LEBANON, Maine - The decision on whether to charge the Lebanon appeals board chair with assault in connection with a fracas during a selectmen's meeting last month is now in the hand of the York County Attorneys Office.
Lt. William G. Ross, commander of Troop A in Alfred, said on Wednesday that after viewing video evidence and assessing witness statements taken at the scene shortly after the Aug. 20 incident he had come to the conclusion there wasn't enough evidence to arrest appeals board chair Deborah Dorey Wilson, who was accused of assault by town resident Terri Poirier.
"We couldn't see evidence of an assault in the (YouTube) videotape," Ross said. "Whatever happened is obstructed by people getting up to intercede."
He said witness statements taken at the scene "muddied the water" further.
Ross said while both Poirier and Wilson allege they were assaulted, only Poirier wanted to press charges.
Ross said now it will be up to the county attorneys office to determine whether Poirier has "probable cause" that an assault occurred.
The alleged assaults occurred on Aug. 20 after Wilson attempted to close the door to the selectmen's office under protest from Poirier who stood in her way.
Poirier, who was listening to the meeting through the open door to the lobby, said the ruckus began when she heard Selectboard Chair Chuck Russell, who is now facing a recall vote, tell Wilson to close the door.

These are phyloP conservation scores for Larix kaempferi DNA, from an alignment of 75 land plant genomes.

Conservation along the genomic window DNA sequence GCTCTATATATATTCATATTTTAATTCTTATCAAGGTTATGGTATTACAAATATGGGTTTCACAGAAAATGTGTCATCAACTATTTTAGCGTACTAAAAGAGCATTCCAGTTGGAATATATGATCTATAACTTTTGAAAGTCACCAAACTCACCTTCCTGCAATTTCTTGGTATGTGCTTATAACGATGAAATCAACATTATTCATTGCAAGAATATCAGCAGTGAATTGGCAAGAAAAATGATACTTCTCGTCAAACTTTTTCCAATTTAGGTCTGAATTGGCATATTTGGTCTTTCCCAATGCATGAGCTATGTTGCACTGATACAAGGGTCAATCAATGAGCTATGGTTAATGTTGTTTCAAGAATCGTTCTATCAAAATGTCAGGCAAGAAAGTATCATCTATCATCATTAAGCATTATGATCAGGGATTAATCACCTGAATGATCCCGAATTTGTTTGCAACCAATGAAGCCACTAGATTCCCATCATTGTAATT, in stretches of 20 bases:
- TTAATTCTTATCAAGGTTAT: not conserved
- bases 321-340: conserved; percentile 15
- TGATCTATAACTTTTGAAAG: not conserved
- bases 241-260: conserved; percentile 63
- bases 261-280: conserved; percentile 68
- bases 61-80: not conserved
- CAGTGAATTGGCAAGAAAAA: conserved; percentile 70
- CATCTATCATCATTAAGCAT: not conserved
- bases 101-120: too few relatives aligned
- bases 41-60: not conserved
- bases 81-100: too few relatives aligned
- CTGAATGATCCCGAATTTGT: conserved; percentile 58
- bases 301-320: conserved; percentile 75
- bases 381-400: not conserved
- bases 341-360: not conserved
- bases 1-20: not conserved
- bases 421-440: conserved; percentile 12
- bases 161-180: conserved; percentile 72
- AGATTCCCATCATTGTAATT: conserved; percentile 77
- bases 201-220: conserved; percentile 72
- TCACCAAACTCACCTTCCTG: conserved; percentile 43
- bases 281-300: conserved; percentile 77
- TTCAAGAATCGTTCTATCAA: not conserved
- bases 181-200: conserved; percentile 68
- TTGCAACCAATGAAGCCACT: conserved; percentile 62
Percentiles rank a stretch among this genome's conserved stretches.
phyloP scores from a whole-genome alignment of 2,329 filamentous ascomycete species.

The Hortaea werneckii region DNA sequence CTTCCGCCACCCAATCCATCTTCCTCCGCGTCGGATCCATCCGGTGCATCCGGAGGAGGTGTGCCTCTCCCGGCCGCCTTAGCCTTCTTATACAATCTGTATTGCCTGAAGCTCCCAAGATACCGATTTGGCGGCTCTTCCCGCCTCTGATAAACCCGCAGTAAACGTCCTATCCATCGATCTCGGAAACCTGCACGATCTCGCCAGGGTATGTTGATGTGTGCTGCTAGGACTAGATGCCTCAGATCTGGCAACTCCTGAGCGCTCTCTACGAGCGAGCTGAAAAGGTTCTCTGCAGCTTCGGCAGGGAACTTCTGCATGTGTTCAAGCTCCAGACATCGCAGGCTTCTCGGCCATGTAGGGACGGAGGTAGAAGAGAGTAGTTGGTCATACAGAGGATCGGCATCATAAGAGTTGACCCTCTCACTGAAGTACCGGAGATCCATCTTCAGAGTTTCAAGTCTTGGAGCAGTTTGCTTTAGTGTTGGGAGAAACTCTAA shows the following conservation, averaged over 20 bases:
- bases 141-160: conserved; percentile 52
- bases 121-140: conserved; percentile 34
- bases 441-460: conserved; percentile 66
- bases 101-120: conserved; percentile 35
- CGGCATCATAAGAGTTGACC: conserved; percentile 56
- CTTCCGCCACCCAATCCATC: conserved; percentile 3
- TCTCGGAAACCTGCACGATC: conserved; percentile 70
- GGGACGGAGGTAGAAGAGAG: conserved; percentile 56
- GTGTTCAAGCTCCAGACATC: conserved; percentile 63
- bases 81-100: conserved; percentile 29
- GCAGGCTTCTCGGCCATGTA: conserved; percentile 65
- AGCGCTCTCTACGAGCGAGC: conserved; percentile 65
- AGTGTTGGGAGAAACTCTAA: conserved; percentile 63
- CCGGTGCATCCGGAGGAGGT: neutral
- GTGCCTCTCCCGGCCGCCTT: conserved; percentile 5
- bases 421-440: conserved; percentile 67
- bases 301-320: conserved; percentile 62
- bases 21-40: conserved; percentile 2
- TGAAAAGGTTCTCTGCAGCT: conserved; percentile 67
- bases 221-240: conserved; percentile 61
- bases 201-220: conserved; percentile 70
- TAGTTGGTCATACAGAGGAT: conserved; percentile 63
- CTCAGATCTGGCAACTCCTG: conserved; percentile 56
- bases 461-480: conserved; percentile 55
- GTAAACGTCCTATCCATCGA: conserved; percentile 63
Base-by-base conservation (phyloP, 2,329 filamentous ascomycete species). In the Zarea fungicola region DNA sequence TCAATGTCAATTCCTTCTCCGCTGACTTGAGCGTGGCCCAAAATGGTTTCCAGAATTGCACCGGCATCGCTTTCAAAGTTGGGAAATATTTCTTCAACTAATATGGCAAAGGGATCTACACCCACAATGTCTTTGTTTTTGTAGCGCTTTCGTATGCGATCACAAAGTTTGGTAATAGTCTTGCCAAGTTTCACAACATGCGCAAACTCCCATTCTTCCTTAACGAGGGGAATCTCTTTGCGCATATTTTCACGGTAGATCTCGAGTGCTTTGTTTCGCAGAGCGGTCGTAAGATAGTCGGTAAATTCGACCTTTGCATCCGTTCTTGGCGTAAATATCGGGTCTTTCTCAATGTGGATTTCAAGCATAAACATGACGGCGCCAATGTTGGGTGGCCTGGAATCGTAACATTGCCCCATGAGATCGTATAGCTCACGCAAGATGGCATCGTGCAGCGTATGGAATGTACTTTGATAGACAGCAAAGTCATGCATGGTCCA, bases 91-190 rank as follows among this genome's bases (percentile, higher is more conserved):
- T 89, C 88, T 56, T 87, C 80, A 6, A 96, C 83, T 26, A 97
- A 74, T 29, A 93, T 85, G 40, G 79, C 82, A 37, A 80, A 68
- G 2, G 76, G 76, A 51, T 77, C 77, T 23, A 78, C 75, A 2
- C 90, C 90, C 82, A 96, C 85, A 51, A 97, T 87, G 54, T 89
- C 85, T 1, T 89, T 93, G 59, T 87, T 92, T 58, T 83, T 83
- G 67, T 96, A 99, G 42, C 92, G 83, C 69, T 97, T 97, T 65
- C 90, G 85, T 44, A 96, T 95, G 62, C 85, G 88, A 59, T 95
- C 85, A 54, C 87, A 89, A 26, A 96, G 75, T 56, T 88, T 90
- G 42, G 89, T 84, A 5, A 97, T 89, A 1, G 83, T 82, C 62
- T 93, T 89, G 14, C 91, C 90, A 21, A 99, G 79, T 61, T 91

"You can't close the door, it's a public meeting," she says on the videotape.
The live-streamed YouTube feed shows the incident unfolding at the 16-minute mark.
After Wilson approached the door to shut it, Poirier said she leaned up against the door to keep it open and was violently chest-bumped by Wilson.
"You wanna get in my face?" Wilson can be heard saying as she squares off with Poirier just prior to the altercation.
"I went up to the door to keep the door open," Poirier said last week. "She came at me, chest bumped me, and pinned me between her and the door. She then reached up over the door and tried to pull the door shut with me still standing in the way."
During the commotion Poirier yells, "Get off of me, get off of me" and a few seconds later, "That's assault, that's assault."
Poirier's body is mostly out of camera view once the altercation begins.
She said the incident left her with a sore right foot from being folded backwards. A person at the meeting helped separate them.
The live streaming video was shut down during the melee after Selectmen's Secretary Lynn Davis-Gilmore was told to do so at the direction of Selectman Paul Philbrick.
Philbrick said he made the decision to turn off the live feed on his own.
"I take the responsibility for having the camera turned off," he told The Rochester Voice.
Philbrick said he made the move to "calm down the situation," but his voice is inaudible as he points to the video hardware and directs Davis-Gilmore to turn it off.
To view the meeting altercation go to the 16-minute mark. The video can be viewed here.